We work out who has to pay in this order of priority:
1. A freeholder who lives in the property.
2. A leaseholder who lives in the property.
3. A tenant who lives in the property.
4. Someone with a licence to live in the property.
5. Any other person (including squatters).
If nobody lives in the property, the owner must pay council tax.
This means that usually the person who owns and lives in the property or, if the owner doesn’t live in the property, the tenant, must pay council tax.
You can have one property as your main home, even though your properties may be within the same borough or in different parts of the country. You can get discounts on the other properties but it is up to us to decide which is your main home – you cannot choose.
The owner is the freeholder or leaseholder. If the owner does not live in the property, they will only have to pay council tax if nobody else lives in the property.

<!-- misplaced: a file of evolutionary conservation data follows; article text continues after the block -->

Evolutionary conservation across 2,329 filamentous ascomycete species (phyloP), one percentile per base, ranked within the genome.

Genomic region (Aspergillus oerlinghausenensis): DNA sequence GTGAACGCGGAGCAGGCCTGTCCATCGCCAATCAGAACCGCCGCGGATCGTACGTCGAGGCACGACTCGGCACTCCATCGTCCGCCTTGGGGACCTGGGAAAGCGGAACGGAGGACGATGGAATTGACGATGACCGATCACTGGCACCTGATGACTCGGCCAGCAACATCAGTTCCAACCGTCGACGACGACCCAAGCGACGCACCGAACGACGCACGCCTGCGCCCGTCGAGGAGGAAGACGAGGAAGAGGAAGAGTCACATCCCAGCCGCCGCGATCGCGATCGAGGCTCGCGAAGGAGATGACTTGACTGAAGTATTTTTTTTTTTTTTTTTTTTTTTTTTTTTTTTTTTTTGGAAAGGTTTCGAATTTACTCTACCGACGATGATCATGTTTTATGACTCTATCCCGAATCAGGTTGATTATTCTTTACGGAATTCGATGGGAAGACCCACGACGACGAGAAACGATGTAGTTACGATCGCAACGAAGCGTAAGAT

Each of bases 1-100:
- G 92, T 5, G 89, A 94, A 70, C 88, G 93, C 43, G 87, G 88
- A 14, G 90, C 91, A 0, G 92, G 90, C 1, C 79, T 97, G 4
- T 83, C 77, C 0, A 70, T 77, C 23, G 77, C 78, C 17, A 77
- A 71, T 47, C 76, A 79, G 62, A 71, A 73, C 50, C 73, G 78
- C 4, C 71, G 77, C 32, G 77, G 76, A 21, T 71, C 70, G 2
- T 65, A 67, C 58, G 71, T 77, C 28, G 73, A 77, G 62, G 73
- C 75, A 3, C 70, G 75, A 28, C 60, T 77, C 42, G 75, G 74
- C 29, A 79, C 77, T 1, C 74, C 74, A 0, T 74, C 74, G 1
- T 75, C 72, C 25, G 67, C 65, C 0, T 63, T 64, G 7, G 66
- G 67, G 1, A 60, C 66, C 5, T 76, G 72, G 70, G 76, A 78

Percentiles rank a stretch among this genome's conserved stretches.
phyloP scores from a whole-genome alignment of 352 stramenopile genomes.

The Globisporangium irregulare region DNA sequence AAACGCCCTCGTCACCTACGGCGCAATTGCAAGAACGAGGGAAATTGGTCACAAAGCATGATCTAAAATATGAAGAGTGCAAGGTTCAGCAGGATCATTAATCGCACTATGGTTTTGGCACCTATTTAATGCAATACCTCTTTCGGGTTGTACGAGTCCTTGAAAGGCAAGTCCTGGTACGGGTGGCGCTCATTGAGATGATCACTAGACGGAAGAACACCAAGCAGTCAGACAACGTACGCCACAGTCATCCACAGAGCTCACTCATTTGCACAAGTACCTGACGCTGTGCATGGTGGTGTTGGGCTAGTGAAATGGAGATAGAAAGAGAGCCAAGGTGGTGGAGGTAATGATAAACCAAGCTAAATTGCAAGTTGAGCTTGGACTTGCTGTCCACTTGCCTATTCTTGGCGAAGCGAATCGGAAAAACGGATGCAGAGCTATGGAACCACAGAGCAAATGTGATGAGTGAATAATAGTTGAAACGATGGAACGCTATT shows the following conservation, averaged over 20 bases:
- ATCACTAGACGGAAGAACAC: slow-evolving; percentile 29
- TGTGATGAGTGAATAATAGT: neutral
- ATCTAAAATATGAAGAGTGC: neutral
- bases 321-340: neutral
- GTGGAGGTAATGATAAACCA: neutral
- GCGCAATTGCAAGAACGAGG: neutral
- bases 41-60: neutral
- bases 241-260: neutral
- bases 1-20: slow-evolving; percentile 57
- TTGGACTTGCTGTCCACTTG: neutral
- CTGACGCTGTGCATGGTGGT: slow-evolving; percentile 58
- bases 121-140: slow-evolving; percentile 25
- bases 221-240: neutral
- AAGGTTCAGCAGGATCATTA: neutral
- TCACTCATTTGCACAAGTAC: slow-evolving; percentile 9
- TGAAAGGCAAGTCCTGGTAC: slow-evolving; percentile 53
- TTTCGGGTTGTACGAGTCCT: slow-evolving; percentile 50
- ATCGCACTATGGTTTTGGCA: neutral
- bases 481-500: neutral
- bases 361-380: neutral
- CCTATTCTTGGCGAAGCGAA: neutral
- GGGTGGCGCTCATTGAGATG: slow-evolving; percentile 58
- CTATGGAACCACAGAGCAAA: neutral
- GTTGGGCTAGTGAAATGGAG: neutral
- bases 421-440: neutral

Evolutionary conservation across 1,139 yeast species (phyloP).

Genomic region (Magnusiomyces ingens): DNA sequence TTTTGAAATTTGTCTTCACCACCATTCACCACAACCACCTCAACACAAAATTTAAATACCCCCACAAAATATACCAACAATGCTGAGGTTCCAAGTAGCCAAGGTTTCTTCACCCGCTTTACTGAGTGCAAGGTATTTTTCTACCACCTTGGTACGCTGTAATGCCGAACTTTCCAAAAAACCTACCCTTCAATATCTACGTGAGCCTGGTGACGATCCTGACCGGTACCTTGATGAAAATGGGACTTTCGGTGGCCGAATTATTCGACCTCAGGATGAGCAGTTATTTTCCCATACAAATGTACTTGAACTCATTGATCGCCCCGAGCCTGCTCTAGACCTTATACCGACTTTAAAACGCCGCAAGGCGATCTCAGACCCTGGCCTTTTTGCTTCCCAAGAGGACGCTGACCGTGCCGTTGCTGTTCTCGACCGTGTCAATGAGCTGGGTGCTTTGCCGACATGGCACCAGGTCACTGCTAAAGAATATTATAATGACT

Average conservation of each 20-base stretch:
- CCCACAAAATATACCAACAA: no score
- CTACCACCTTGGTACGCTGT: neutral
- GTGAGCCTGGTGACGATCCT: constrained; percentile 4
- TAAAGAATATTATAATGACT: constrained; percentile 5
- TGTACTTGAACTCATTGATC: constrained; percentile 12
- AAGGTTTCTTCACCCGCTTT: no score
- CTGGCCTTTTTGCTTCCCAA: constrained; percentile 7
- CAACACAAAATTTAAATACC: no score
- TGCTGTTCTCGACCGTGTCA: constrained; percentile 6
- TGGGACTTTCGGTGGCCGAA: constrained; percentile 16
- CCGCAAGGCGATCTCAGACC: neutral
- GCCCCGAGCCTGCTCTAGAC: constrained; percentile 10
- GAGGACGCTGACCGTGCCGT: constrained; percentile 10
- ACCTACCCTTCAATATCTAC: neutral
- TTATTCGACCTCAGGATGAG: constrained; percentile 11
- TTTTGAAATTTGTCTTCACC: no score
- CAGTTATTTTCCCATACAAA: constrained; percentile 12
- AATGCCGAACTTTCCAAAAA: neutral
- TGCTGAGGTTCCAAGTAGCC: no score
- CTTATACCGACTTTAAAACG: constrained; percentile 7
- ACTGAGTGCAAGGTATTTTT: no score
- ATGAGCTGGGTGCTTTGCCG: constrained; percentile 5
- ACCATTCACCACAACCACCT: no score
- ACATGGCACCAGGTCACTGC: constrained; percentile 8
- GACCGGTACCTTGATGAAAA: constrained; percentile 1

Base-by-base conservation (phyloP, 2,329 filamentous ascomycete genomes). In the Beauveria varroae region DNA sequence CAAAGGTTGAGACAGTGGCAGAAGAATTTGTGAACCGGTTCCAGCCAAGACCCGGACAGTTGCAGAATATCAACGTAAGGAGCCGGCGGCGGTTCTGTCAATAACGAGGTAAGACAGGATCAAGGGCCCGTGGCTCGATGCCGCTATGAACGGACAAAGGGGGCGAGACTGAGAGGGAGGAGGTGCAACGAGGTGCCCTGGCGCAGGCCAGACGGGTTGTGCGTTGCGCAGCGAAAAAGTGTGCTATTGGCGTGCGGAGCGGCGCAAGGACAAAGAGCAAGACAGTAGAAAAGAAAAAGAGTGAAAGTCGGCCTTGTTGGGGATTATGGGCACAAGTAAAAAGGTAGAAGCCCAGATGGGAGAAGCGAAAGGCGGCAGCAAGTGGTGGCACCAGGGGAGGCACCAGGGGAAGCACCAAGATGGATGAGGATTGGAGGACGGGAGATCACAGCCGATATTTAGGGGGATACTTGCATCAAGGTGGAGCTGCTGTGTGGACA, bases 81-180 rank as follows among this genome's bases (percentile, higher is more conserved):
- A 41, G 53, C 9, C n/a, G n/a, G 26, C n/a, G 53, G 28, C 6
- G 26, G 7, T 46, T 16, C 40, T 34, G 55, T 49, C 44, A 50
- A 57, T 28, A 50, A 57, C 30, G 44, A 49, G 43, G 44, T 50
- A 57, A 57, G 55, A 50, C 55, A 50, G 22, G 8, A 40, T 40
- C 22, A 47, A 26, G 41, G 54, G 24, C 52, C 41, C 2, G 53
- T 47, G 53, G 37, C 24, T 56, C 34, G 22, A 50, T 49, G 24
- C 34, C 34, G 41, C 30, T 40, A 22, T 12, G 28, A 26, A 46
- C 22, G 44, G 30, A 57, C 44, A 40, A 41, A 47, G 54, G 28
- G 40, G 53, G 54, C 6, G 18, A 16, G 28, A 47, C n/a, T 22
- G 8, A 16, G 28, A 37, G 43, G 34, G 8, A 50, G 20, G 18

If you live in a property which is jointly owned, leased or rented by two or more people, you will be jointly responsible for paying council tax. There is only one council tax bill for each property.
In these cases the name of everyone who is jointly responsible will appear on the bill.
If the bill is in joint names, you are all responsible for paying the whole council tax for the property. This applies as much to two owners who live in the property as it does to six squatters.
We cannot split the bill between the joint council tax payers, for example, if there are three joint leaseholders, we cannot issue three bills for a third of the council tax that is due for the property.
Joint responsibility also applies to husbands and wives or partners who live in the same property.
We cannot become involved in any arrangements you may have made with other people who are jointly responsible for paying the bill. If we have to take legal action to get back the council tax you owe, we will contact each of you separately for full payment.